The Washington Post

Embiid has kept the faith in Philadelph­ia. When will that pay off?


Jayson Tatum slammed on the brakes, dribbled behind his back, pulled up to shoot over a defender and then drilled a pictureper­fect three-pointer with

1.3 seconds left. In one smooth motion, he silenced the Philadelph­ia crowd, which had foolishly gotten its hopes up, and delivered the winning margin in a 110-107 comeback victory over the 76ers on Saturday.

The clutch shot’s redemptive value wasn’t lost on the all-star forward, who acknowledg­ed that his Boston Celtics teammates had carried him for most of the preceding 47 minutes

58.7 seconds. Tatum’s 7-for-17 shooting and five turnovers were forgiven — and soon to be forgotten entirely — once he hit the last shot to complete, in his words, a “perfect story.”

But there are at least two sides to every tale, and the 76ers’ version was an all-too-familiar nightmare, made worse by the fact that Joel Embiid swished a 75-foot heave at the buzzer, only to have the miracle wiped out because it left his hands a fraction of a second too late. As 76ers fans cheered the improbable shot, Embiid kept a straight face and motioned to the crowd that he knew his trigger hadn't been quick enough.

“Unfortunat­ely, story of my life,” said Embiid, who finished with a game-high 41 points to go with 12 rebounds and five assists in Philadelph­ia’s fourth consecutiv­e loss to Boston dating from last season.

That woe-is-me sentiment was actually delivered in a matter-offact tone, but Embiid knows close calls and disappoint­ment all too well. Tatum has lived a charmed life by comparison, reaching the Eastern Conference finals at 20 and the NBA Finals at 24. Embiid, who turns 29 next month, is still hoping the 76ers will finally enjoy a postseason breakthrou­gh nine years after he was drafted.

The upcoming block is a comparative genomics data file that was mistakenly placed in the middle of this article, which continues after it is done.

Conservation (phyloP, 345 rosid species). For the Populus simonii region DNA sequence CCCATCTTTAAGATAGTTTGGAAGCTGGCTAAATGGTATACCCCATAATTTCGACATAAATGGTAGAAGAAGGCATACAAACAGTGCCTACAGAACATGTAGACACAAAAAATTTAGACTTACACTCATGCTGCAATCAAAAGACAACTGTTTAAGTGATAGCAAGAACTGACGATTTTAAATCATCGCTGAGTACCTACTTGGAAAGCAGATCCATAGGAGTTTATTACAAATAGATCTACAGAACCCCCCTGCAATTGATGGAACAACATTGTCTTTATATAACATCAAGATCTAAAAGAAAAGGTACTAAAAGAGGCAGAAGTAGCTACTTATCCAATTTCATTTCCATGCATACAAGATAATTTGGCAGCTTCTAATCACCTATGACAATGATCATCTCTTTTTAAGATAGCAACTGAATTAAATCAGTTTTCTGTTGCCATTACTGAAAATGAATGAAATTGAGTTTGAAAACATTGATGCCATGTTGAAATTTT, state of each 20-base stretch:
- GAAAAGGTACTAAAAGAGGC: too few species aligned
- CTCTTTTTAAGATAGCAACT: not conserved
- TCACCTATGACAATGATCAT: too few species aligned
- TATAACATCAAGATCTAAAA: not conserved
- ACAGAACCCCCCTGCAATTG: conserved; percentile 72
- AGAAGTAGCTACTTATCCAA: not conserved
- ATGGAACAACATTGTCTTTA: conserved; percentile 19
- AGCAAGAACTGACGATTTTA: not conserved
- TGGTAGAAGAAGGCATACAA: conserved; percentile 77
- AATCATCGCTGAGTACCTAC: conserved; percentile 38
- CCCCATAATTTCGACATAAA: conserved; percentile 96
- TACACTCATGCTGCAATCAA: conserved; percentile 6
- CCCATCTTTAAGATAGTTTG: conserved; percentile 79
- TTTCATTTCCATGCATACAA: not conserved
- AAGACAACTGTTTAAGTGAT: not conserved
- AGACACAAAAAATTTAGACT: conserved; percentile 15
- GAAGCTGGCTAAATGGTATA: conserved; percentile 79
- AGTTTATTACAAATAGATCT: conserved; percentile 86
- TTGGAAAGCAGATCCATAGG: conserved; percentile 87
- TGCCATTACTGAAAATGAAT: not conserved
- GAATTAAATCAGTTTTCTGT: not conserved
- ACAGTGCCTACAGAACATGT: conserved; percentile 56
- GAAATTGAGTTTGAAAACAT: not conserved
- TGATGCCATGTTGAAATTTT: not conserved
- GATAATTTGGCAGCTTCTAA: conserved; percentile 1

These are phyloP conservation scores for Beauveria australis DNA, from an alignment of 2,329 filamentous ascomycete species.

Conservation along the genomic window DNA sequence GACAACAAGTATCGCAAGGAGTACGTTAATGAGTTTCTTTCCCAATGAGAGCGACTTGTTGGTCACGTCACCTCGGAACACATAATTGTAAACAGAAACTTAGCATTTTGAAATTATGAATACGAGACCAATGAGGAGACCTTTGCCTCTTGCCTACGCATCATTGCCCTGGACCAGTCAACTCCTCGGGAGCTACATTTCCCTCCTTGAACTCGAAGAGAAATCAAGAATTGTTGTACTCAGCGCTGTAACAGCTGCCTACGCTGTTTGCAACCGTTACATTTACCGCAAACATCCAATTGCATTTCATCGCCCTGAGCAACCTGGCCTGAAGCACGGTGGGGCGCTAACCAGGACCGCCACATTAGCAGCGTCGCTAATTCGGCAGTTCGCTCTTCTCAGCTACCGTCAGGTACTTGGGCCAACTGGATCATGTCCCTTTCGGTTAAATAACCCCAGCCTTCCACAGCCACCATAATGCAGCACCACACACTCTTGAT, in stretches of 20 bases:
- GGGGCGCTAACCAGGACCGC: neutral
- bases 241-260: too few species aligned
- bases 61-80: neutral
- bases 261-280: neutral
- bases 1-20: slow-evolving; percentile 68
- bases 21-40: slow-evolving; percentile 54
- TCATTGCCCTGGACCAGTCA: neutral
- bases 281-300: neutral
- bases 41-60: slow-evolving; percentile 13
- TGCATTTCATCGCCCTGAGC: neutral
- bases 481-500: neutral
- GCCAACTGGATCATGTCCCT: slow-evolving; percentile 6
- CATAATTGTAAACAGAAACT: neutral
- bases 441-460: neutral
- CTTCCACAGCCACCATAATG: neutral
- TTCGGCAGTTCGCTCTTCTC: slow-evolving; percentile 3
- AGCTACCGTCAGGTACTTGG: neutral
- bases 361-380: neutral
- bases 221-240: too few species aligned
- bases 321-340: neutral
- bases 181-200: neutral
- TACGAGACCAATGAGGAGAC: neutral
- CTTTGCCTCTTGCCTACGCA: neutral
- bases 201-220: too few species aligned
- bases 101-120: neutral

Along the way, Embiid has endured a laundry list of individual snubs and team failures. He finished second in MVP voting in 2021 and 2022, and he may place second again this season. He has been consistent­ly boxed out of the allNBA first team, earning secondteam selections in four of the past five years. Ditto for the alldefensi­ve teams, where he has been a three-time secondteam­er. He even placed fourth in a three-man race to land an Eastern Conference frontcourt all-star starting spot last month.

Meanwhile, the 76ers were eliminated from the 2019 playoffs by the Toronto Raptors on a last-second buzzer-beater in Game 7, then crumbled as favorites in Game 7 at home against the Atlanta Hawks in the 2021 playoffs and fell to the Miami Heat in last year’s conference semifinals after Embiid suffered an orbital fracture in the first round. The Celtics have gotten their digs in, too, bouncing Embiid’s 76ers during his first playoff appearance in 2018 and sweeping him out of the bubble in 2020.

Yet Embiid keeps coming back for more, unwilling to accept this demoralizi­ng fate or demand a trade to greener pastures.

“Doing winning things all the time,” 76ers Coach Doc Rivers said. “That’s the separator for everyone. Joel, when you look at him two years ago to now, it’s night and day. You can’t stop. . . . Joel this summer put in as much time as anyone in the gym. That’s why he’s having the year he’s having.”

The six-time all-star has averaged a career-high